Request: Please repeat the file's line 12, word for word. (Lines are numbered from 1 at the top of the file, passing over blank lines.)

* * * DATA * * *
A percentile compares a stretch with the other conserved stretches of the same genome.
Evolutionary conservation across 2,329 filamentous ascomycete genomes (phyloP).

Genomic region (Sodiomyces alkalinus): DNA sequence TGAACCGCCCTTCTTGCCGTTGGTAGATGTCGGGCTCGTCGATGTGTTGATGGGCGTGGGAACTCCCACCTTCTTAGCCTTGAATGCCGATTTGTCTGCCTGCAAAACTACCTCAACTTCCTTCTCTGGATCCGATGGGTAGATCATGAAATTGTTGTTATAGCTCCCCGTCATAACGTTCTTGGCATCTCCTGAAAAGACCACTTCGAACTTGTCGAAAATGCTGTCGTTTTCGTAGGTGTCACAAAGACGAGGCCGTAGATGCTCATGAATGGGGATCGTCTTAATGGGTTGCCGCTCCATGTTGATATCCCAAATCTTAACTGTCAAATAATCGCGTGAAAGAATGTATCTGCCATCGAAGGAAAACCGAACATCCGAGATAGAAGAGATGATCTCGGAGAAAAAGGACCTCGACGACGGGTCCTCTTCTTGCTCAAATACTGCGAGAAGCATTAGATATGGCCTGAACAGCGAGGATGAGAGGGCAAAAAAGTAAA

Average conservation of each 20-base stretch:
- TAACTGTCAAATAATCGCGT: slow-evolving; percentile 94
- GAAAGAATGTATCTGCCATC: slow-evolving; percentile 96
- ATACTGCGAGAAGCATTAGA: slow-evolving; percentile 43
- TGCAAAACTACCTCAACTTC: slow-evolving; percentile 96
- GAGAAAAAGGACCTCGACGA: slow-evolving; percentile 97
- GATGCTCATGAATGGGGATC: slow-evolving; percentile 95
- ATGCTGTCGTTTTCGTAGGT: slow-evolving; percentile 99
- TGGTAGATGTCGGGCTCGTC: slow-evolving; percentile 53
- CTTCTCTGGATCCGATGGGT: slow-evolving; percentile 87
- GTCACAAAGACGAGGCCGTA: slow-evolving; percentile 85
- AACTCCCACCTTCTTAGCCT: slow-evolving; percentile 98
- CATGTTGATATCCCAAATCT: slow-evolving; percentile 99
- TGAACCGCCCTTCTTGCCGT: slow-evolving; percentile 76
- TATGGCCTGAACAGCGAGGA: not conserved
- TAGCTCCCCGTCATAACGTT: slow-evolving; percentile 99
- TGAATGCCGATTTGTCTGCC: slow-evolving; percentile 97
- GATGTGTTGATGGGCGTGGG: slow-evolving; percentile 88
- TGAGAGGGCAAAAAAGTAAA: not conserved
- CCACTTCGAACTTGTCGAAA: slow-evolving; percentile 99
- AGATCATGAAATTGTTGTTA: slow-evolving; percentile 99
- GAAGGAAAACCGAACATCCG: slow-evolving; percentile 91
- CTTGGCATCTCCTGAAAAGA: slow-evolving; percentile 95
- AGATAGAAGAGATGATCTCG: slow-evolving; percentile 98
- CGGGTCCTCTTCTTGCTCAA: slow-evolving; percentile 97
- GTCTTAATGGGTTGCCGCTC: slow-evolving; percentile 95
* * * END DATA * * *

- TGGTAGATGTCGGGCTCGTC: slow-evolving; percentile 53